But he didn’t need to. The Heat won by a comfortable 19 points, and the performance was so dominating, so transcendent, that the 18,000 Celtics fans in attendance joined together for a supportive chant in the fourth quarter. It was an unofficial farewell to the Big Three. You know, just in case LeBron did that again in Game 7.
The teams went back to Miami with a trip to the Finals at stake. And in that Game 7, James recorded a double-double with 31 points and 12 rebounds, leading all players in both categories. He wasn’t losing this game. And he didn’t; the Heat won by 13 points.
The Heat got past the Celtics. LeBron got past the Celtics. This time, it was most certainly happening for him.
“Thank you!! Competing vs you in whatever uniform u were in at the time meant the world to me because of two distinctive trait u had. Passion and commitment to just compete every single possession. U showed me what it took.”
–LeBron James, to Kevin Garnett via Instagram, September 2016
The Oklahoma City Thunder won Game 1 of the Finals but otherwise offered little resistance to the Heat. LeBron averaged 28.6 points and 10.2 rebounds in the five-game series. He was a champion. And he was a Finals MVP.
“My dream has become a reality now,” LeBron said. “And it’s the best feeling I ever had.”
At that point, the East belonged to LeBron. He and the Heat would reach the Finals for the next two years, winning another title thanks to Ray Allen’s season-saving shot for the Heat in 2013 (another case of the Celtics impacting LeBron’s career) following a LeBron bricked three, and then losing to the Spurs in 2014. LeBron then went back to Cleveland and brought the Cavs back to the Finals in 2015, only to get buzzsawed by the up-and-coming Warriors in Games 4-6. LeBron and the Cavs exacted revenge a year later, when future-Celtic Kyrie Irving hit the winning shot in Game 7 against those Warriors in 2016. And the world was witness to a third straight Cavs-Warriors Finals in 2017, with LeBron’s team losing in five games.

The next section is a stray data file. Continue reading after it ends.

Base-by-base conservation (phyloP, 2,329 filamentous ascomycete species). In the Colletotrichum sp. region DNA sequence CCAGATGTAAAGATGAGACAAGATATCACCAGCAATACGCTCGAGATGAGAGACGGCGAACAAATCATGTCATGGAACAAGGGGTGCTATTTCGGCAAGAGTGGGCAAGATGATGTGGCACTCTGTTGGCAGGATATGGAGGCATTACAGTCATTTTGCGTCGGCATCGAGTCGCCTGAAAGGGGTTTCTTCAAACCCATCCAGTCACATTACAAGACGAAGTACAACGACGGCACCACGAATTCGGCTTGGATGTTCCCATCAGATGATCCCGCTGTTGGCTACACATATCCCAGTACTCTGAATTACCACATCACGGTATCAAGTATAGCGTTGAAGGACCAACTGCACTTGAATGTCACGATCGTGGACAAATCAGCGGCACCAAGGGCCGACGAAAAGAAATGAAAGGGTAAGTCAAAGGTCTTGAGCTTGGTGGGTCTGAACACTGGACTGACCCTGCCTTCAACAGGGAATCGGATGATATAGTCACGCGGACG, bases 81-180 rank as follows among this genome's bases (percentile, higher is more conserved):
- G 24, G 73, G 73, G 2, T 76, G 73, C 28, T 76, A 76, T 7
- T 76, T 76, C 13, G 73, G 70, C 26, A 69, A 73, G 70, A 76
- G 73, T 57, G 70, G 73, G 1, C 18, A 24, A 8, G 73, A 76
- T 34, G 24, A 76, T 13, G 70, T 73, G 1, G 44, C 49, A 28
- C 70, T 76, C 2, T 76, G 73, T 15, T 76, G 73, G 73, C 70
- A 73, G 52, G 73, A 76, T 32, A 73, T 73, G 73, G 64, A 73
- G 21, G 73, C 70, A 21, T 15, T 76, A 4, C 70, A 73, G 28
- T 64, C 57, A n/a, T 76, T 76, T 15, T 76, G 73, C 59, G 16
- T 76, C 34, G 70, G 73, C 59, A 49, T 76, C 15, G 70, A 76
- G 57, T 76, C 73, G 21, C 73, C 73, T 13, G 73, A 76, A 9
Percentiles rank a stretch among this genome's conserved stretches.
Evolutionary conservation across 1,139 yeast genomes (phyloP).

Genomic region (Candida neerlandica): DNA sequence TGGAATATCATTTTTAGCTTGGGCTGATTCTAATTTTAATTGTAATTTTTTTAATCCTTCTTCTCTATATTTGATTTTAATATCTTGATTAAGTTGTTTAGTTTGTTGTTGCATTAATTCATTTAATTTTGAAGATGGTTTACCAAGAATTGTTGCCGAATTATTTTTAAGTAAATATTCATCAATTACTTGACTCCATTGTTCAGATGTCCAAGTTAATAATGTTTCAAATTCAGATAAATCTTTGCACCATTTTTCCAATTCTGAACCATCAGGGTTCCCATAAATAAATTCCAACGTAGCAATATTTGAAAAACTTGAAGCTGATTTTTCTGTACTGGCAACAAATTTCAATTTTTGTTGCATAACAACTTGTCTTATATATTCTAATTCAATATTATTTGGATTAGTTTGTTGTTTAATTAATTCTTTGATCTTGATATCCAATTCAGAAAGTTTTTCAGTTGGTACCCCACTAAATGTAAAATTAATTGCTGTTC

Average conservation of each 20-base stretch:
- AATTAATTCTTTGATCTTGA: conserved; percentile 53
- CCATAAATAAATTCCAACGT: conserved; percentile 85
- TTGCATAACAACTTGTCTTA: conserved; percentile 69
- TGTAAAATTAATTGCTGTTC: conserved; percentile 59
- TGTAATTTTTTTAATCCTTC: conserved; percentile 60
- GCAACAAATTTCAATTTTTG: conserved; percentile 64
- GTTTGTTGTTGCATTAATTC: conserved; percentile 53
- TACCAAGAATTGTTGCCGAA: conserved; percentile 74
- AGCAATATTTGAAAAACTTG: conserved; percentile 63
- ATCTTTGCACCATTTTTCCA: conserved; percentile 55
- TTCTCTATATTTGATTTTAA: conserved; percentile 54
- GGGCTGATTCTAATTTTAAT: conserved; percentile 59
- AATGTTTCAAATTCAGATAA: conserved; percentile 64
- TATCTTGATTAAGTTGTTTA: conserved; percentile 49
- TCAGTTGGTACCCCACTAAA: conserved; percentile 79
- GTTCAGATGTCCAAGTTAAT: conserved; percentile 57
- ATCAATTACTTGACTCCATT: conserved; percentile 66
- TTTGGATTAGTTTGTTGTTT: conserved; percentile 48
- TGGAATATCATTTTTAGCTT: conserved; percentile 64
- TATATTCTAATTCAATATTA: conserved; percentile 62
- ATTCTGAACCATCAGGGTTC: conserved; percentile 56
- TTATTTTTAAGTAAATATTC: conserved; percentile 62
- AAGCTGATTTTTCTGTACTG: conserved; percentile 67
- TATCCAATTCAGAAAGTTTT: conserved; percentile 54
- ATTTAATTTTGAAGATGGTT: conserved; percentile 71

En route to two of those Finals appearances — in the first round in 2015 and the conference finals in 2017 — the Cavs rolled right over the Celtics, who weren’t nearly on Cleveland’s level.
All of which brings us to the current day. LeBron and the Cavs were heavy favorites to once again exterminate the Celtics, but they now find themselves in a 2-0 hole as the series heads back to Cleveland.
Those who watched LeBron and his teammates look uninspired back in the spring of 2010 can’t help but find parallels this time around. LeBron, after all, is once again set to become a free agent this summer, giving him one last chance to pick a new home for the back end of his best years, if that is what his heart desires. Perhaps it will be in Los Angeles, where he can team up with a friend and work on his post-playing career in Hollywood. Maybe it’ll be in Philadelphia, where he’ll most certainly continue to bang heads with the Celtics for the rest of his career. Maybe he’ll go to New York, just to feel the type of love and adulation that only the Garden can provide. Nobody knows.
But that’s the future. In the present, everybody knows to not yet shovel dirt on LeBron and the Cavaliers. While it’s difficult to imagine James putting forth a better performance than his 42 points, 10 rebounds and 12 assists in a 13-point loss in Game 2, basketball fans should know that a team with LeBron James should never be counted out until the scoreboard goes final.
There’s a chance yet that LeBron puts this Cavs team on his back, climbs out of this 2-0 hole, and heads back to a ridiculous eighth straight NBA Finals. Nearly a full decade of Eastern Conference dominance.
Standing in the way of what he wants? The Boston Celtics. For the seventh time in the past 11 years. Same as ever. Same as always.